For men, it makes no difference.

What happens when we convey superficial information about ourselves?

On average, as we learn more about people, we like them less. When we’re missing info about a person, our brains fill in the gaps in over-optimistic ways – so when we do meet for coffee, we get disappointed.

Obvious fact: Women get more disappointed than men – and never seem to learn.

So what can we do to improve the online dating platform?

Ariely has tremendous hope for online dating. It’s complex to find a partner to fall in love and spend the rest of life with. Online dating is supposed to help, after the match maker disappeared. Ariely found that for every six hours spent on online dating – searching profiles, corresponding – on average, people get one coffee. It’s not a great trade-off: it’s like driving to Eilat and back for a cup of coffee with someone that doesn’t work out.

To improve the online dating process, it’s worth looking at dating in the real world. It doesn’t look like an interview. You go outside the framework to experience something together. When we experience together, we can reflect on the other person in a better way.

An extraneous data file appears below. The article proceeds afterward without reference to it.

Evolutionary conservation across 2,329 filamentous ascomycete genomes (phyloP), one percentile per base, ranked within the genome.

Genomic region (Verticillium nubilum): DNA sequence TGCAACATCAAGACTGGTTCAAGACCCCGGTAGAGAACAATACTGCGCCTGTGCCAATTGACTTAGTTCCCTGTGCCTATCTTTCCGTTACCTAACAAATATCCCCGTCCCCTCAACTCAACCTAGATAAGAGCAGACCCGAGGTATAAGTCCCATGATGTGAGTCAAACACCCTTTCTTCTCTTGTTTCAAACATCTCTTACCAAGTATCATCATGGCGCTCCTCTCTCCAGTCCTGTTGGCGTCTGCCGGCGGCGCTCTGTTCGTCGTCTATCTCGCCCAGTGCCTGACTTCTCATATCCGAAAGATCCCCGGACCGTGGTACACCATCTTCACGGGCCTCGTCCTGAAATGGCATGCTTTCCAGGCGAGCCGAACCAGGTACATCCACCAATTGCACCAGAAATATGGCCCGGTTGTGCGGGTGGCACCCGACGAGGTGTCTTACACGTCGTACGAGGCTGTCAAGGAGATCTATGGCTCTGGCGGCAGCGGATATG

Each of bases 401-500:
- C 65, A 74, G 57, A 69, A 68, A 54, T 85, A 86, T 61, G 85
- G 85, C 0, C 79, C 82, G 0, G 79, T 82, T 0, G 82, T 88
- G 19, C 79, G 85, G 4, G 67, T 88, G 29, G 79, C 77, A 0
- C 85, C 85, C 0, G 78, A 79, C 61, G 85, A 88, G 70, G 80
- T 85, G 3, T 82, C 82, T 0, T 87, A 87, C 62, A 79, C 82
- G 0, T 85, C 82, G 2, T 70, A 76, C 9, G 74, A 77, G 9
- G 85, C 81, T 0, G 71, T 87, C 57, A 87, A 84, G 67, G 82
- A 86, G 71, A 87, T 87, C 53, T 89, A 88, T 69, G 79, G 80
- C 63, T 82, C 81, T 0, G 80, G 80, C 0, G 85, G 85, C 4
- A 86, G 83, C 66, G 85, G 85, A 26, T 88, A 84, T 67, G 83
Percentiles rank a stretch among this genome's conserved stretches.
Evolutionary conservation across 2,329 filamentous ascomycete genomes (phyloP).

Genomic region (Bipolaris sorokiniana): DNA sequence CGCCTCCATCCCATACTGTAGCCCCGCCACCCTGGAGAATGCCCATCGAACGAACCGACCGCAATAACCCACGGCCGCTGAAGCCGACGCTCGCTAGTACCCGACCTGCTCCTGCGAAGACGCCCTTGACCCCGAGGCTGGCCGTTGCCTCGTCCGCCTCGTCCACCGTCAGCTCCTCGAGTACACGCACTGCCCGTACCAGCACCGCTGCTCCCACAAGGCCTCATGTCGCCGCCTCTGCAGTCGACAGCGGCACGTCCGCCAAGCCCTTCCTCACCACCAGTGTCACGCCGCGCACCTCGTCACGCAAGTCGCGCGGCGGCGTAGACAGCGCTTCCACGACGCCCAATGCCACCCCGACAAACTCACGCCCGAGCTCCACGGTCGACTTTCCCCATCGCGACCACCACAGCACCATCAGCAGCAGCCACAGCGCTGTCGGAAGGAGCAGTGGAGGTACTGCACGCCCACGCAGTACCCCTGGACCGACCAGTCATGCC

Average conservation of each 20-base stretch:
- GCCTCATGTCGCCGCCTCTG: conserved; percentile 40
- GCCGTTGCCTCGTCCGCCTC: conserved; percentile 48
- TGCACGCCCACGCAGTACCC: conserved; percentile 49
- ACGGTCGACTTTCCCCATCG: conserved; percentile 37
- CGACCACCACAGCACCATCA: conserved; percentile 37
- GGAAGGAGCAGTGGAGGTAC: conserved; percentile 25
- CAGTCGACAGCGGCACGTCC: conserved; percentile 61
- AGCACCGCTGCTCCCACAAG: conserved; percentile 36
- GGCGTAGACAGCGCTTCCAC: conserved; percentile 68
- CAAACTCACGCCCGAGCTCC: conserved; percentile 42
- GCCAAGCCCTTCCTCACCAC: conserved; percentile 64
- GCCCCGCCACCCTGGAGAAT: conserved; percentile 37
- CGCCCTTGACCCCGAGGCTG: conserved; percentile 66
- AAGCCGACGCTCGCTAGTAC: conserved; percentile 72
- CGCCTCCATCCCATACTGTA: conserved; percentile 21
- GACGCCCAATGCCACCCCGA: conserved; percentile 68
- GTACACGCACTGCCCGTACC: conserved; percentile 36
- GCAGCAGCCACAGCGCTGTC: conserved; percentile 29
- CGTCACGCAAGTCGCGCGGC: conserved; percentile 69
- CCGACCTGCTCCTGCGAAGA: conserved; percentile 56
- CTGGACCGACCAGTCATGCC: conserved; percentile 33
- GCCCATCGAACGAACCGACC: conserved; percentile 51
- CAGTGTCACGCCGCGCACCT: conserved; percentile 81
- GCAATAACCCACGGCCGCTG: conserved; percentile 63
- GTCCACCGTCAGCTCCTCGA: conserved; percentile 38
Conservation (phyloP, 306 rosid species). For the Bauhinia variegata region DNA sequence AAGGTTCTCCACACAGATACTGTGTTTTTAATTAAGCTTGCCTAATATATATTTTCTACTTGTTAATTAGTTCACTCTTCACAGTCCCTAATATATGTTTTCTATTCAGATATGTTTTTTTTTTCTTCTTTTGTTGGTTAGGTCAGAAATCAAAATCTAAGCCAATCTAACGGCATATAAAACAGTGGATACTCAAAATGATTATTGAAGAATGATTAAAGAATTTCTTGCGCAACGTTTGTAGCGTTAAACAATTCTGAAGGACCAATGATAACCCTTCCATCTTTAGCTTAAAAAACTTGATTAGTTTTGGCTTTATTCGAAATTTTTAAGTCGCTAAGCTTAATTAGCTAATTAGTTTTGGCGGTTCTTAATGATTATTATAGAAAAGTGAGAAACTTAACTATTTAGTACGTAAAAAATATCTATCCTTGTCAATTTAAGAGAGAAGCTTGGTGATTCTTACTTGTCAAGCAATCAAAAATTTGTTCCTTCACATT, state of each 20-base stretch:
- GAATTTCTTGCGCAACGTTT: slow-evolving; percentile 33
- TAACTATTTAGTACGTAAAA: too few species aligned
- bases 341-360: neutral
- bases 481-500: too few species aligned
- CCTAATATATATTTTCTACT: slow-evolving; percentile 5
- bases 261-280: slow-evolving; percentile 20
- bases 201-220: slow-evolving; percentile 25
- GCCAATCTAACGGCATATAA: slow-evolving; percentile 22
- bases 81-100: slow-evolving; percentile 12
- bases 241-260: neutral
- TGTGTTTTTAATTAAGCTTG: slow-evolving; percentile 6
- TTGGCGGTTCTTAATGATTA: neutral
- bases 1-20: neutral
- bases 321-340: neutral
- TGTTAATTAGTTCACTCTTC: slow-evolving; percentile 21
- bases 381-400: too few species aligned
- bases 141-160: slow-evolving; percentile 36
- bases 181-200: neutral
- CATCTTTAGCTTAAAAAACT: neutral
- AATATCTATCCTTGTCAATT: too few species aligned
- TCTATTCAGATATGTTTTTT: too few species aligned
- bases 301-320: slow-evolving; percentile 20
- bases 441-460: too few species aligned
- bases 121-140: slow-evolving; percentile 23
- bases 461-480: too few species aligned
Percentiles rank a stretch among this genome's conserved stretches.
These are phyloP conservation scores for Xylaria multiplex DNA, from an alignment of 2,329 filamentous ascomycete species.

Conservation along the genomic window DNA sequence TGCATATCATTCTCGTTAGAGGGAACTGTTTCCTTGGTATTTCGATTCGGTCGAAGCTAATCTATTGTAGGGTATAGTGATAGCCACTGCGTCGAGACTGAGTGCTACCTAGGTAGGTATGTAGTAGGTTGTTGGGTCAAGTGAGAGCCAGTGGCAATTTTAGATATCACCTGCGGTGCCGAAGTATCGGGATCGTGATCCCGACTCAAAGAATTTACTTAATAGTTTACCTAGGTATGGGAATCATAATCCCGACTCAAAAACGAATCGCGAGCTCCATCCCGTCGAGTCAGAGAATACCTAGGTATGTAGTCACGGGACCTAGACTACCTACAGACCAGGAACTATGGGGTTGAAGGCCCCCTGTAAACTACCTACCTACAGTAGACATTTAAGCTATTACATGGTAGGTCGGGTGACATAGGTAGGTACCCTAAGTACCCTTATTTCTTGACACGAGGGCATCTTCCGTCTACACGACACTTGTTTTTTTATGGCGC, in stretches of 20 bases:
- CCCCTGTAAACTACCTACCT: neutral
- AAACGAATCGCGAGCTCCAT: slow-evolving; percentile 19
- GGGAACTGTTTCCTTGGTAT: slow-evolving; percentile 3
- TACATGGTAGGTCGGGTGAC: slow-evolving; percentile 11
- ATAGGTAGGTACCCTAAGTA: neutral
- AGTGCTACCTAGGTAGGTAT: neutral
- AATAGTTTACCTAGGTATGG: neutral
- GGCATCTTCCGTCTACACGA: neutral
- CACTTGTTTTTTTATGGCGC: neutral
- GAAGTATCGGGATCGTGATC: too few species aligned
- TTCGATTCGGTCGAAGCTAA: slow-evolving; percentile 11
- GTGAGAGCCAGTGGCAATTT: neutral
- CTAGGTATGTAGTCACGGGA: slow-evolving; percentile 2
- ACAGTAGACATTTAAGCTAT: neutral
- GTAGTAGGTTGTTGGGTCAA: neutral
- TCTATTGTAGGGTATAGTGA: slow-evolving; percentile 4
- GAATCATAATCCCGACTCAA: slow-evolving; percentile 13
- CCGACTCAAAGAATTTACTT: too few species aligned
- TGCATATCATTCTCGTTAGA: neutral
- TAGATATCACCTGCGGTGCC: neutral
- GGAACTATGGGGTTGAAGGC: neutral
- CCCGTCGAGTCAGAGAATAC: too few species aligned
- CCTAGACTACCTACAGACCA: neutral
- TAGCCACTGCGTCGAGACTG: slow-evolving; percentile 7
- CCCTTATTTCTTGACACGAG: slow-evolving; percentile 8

So Ariely’s team created a virtual world in which online daters went on ‘dates’ to  virtual spots, like museums, parks, etc. Then they had something to talk about in their online communication, other than interview questions. That actually doubled the probability of going on a second date.

In India, Ariely studied the happiness levels of love marriages and arranged marriages. He found that the love marriages start happier, but decline, and the arranged marriages do the opposite. The crossover between the two? Year three of marriage.

The online dating market is trying to help people experience dating like they do in the real world, but with a major inherent flaw: online dating profiles are structured to be easy for computers to process – attributes, like height, gender, job – and not how people actually process other people.

Ariely likens it to wine vs digital cameras: We taste wine, and we know we like it but may not be able to list the exact reasons why. Digital cameras, though, have measurable specs.

So whether you’re an online dating platform programmer, or a starry-eyed hopeful seeking romance, Dan Ariely would like us to consider: we humans, as opposed to our computers, relate to experience goods, not information goods.